While watching this I kept thinking of George Orwell.  It was  only afterwards that I remembered the exact quote I was looking for.  Writing in Wells, Hitler and the World State in 1941, he wrote, “Creatures out of the Dark Ages have come marching into the present, and if they are ghosts they are at any rate ghosts which need a strong magic to lay them.  The people who have shown the best understanding of Fascism are either those who have suffered under it or those who have a Fascist streak in themselves.”

Well, creatures out of the Dark Ages have again come marching into our present again.  To understand them is to understand the darkness in ourselves, but it’s easier to say, “We’re different; it could never happen here.”  For a programme that so far this year has tried to be about empathy and understanding , that is disappointing to say the least.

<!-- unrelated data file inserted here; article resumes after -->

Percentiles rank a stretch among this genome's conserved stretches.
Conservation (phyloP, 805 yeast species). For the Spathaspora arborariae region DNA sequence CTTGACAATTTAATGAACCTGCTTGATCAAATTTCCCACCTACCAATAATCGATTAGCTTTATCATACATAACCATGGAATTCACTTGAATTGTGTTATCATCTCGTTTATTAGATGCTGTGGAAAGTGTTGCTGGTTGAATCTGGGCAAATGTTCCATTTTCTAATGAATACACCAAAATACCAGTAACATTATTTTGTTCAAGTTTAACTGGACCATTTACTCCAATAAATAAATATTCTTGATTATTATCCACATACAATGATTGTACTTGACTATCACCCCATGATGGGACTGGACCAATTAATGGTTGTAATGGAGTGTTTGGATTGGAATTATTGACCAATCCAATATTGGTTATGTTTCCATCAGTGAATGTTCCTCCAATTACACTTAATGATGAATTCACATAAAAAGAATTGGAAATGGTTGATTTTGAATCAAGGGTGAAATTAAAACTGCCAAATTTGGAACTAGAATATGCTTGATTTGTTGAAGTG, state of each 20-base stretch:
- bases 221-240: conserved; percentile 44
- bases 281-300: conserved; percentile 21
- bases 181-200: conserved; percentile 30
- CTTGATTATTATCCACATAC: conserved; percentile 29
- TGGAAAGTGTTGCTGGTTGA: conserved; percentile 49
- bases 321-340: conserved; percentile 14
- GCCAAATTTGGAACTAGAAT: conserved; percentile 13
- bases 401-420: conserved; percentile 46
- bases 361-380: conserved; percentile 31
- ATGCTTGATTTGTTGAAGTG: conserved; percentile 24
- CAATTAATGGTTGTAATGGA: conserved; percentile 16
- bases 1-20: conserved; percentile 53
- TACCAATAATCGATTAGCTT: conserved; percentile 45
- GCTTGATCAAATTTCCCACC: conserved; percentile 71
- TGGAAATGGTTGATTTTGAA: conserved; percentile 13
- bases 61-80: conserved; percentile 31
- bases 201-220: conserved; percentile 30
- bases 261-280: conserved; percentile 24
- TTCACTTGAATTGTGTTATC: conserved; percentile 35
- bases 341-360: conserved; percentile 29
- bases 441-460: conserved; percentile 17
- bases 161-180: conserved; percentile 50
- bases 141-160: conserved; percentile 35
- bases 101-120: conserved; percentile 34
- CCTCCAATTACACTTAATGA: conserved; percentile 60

The Tsuranga Conundrum

The Tsuranga Conundrum was arguably the weakest episode so far this season.  It was still reasonably enjoyable and engaging, but seemed weak in comparison to most of the other episodes so far.

While the opening scenes, in which the TARDIS crew are separated from the TARDIS seemed redolent of the stories of the sixties, the bulk of the episode looked elsewhere for inspiration.  While other versions of the programme might have focused on the horror of the Pting stalking the spaceship or the comedy of the male pregnancy and the Pting’s conspicuous cuteness (cf. Partners in Crime), The Tsuranga Conundrum stayed focused on characterisation.  In this regard, the programme resembled Star Trek more than Doctor Who, not for the first time this season.  In particular, it was reminiscent of Disaster, the Next Generation episode where the Enterprise D hits a cosmic plot device and loses power, resulting, among other things, in Counsellor Troi taking command and Worf having to deliver the O’Brien’s baby.